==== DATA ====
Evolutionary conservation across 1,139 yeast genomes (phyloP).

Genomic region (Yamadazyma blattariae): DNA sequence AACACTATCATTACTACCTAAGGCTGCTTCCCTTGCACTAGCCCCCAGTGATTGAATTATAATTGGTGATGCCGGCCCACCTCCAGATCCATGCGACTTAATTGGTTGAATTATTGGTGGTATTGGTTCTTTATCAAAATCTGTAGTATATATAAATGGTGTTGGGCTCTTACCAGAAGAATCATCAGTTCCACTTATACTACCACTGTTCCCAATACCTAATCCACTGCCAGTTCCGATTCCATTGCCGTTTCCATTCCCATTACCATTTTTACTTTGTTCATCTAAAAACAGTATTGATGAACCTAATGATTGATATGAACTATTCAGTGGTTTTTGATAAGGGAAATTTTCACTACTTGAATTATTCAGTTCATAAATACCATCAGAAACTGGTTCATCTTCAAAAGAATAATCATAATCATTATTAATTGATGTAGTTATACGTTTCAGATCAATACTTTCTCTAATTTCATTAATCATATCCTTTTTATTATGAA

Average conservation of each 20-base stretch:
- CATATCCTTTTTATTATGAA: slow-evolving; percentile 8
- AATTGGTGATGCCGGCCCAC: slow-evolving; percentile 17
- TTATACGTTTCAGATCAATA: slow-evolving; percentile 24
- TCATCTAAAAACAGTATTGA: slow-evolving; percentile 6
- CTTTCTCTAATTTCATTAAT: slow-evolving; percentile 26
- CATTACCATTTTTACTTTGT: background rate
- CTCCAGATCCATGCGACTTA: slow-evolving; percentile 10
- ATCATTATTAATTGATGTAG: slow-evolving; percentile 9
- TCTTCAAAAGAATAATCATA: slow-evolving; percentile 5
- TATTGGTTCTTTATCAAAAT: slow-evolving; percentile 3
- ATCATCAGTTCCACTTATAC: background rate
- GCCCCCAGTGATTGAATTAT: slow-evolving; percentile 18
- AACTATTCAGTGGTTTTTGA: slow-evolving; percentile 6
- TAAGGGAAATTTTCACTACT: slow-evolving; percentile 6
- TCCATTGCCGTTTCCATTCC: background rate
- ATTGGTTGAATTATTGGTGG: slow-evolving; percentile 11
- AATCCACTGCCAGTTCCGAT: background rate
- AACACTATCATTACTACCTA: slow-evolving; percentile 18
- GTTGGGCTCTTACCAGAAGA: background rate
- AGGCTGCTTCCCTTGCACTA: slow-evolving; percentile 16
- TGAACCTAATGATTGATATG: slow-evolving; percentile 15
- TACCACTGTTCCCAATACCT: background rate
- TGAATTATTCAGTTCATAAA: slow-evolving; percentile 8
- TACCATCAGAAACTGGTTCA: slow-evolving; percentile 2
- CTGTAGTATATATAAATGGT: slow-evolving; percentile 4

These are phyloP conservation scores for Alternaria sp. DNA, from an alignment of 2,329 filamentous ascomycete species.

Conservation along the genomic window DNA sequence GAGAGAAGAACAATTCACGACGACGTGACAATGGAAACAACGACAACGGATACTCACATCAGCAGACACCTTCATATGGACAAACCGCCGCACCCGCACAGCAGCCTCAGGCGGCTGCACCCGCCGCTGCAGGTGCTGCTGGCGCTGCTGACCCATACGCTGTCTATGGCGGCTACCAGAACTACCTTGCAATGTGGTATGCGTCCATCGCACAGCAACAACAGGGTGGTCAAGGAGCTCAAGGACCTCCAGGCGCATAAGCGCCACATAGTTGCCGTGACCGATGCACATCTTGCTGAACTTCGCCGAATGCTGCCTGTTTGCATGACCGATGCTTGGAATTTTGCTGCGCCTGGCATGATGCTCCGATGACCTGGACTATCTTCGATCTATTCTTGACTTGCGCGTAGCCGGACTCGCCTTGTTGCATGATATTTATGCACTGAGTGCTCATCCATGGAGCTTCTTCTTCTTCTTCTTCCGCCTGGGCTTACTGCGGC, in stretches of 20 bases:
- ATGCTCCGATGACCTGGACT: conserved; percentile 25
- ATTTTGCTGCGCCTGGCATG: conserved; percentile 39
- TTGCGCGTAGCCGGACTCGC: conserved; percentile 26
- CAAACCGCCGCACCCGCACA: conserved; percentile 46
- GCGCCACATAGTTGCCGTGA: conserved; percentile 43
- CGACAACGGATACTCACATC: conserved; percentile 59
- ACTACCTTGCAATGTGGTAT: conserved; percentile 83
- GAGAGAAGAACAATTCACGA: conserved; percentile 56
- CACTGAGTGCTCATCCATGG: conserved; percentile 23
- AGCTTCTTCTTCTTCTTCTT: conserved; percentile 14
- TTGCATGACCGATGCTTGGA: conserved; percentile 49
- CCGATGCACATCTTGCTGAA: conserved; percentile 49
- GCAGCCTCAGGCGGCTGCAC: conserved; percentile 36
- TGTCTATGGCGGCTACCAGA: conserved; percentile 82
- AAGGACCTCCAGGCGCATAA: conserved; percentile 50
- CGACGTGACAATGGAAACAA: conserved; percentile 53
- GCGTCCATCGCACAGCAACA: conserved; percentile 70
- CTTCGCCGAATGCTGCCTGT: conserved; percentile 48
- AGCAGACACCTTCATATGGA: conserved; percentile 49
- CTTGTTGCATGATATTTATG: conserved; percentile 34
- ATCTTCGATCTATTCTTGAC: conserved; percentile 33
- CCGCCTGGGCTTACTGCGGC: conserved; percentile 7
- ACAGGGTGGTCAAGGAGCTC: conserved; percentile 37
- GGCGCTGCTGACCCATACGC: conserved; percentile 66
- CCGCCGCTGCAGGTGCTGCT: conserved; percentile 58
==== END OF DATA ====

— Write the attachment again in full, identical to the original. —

Evolutionary conservation across 1,139 yeast genomes (phyloP).

Genomic region (Yamadazyma blattariae): DNA sequence AACACTATCATTACTACCTAAGGCTGCTTCCCTTGCACTAGCCCCCAGTGATTGAATTATAATTGGTGATGCCGGCCCACCTCCAGATCCATGCGACTTAATTGGTTGAATTATTGGTGGTATTGGTTCTTTATCAAAATCTGTAGTATATATAAATGGTGTTGGGCTCTTACCAGAAGAATCATCAGTTCCACTTATACTACCACTGTTCCCAATACCTAATCCACTGCCAGTTCCGATTCCATTGCCGTTTCCATTCCCATTACCATTTTTACTTTGTTCATCTAAAAACAGTATTGATGAACCTAATGATTGATATGAACTATTCAGTGGTTTTTGATAAGGGAAATTTTCACTACTTGAATTATTCAGTTCATAAATACCATCAGAAACTGGTTCATCTTCAAAAGAATAATCATAATCATTATTAATTGATGTAGTTATACGTTTCAGATCAATACTTTCTCTAATTTCATTAATCATATCCTTTTTATTATGAA

Average conservation of each 20-base stretch:
- CATATCCTTTTTATTATGAA: slow-evolving; percentile 8
- AATTGGTGATGCCGGCCCAC: slow-evolving; percentile 17
- TTATACGTTTCAGATCAATA: slow-evolving; percentile 24
- TCATCTAAAAACAGTATTGA: slow-evolving; percentile 6
- CTTTCTCTAATTTCATTAAT: slow-evolving; percentile 26
- CATTACCATTTTTACTTTGT: background rate
- CTCCAGATCCATGCGACTTA: slow-evolving; percentile 10
- ATCATTATTAATTGATGTAG: slow-evolving; percentile 9
- TCTTCAAAAGAATAATCATA: slow-evolving; percentile 5
- TATTGGTTCTTTATCAAAAT: slow-evolving; percentile 3
- ATCATCAGTTCCACTTATAC: background rate
- GCCCCCAGTGATTGAATTAT: slow-evolving; percentile 18
- AACTATTCAGTGGTTTTTGA: slow-evolving; percentile 6
- TAAGGGAAATTTTCACTACT: slow-evolving; percentile 6
- TCCATTGCCGTTTCCATTCC: background rate
- ATTGGTTGAATTATTGGTGG: slow-evolving; percentile 11
- AATCCACTGCCAGTTCCGAT: background rate
- AACACTATCATTACTACCTA: slow-evolving; percentile 18
- GTTGGGCTCTTACCAGAAGA: background rate
- AGGCTGCTTCCCTTGCACTA: slow-evolving; percentile 16
- TGAACCTAATGATTGATATG: slow-evolving; percentile 15
- TACCACTGTTCCCAATACCT: background rate
- TGAATTATTCAGTTCATAAA: slow-evolving; percentile 8
- TACCATCAGAAACTGGTTCA: slow-evolving; percentile 2
- CTGTAGTATATATAAATGGT: slow-evolving; percentile 4

These are phyloP conservation scores for Alternaria sp. DNA, from an alignment of 2,329 filamentous ascomycete species.

Conservation along the genomic window DNA sequence GAGAGAAGAACAATTCACGACGACGTGACAATGGAAACAACGACAACGGATACTCACATCAGCAGACACCTTCATATGGACAAACCGCCGCACCCGCACAGCAGCCTCAGGCGGCTGCACCCGCCGCTGCAGGTGCTGCTGGCGCTGCTGACCCATACGCTGTCTATGGCGGCTACCAGAACTACCTTGCAATGTGGTATGCGTCCATCGCACAGCAACAACAGGGTGGTCAAGGAGCTCAAGGACCTCCAGGCGCATAAGCGCCACATAGTTGCCGTGACCGATGCACATCTTGCTGAACTTCGCCGAATGCTGCCTGTTTGCATGACCGATGCTTGGAATTTTGCTGCGCCTGGCATGATGCTCCGATGACCTGGACTATCTTCGATCTATTCTTGACTTGCGCGTAGCCGGACTCGCCTTGTTGCATGATATTTATGCACTGAGTGCTCATCCATGGAGCTTCTTCTTCTTCTTCTTCCGCCTGGGCTTACTGCGGC, in stretches of 20 bases:
- ATGCTCCGATGACCTGGACT: conserved; percentile 25
- ATTTTGCTGCGCCTGGCATG: conserved; percentile 39
- TTGCGCGTAGCCGGACTCGC: conserved; percentile 26
- CAAACCGCCGCACCCGCACA: conserved; percentile 46
- GCGCCACATAGTTGCCGTGA: conserved; percentile 43
- CGACAACGGATACTCACATC: conserved; percentile 59
- ACTACCTTGCAATGTGGTAT: conserved; percentile 83
- GAGAGAAGAACAATTCACGA: conserved; percentile 56
- CACTGAGTGCTCATCCATGG: conserved; percentile 23
- AGCTTCTTCTTCTTCTTCTT: conserved; percentile 14
- TTGCATGACCGATGCTTGGA: conserved; percentile 49
- CCGATGCACATCTTGCTGAA: conserved; percentile 49
- GCAGCCTCAGGCGGCTGCAC: conserved; percentile 36
- TGTCTATGGCGGCTACCAGA: conserved; percentile 82
- AAGGACCTCCAGGCGCATAA: conserved; percentile 50
- CGACGTGACAATGGAAACAA: conserved; percentile 53
- GCGTCCATCGCACAGCAACA: conserved; percentile 70
- CTTCGCCGAATGCTGCCTGT: conserved; percentile 48
- AGCAGACACCTTCATATGGA: conserved; percentile 49
- CTTGTTGCATGATATTTATG: conserved; percentile 34
- ATCTTCGATCTATTCTTGAC: conserved; percentile 33
- CCGCCTGGGCTTACTGCGGC: conserved; percentile 7
- ACAGGGTGGTCAAGGAGCTC: conserved; percentile 37
- GGCGCTGCTGACCCATACGC: conserved; percentile 66
- CCGCCGCTGCAGGTGCTGCT: conserved; percentile 58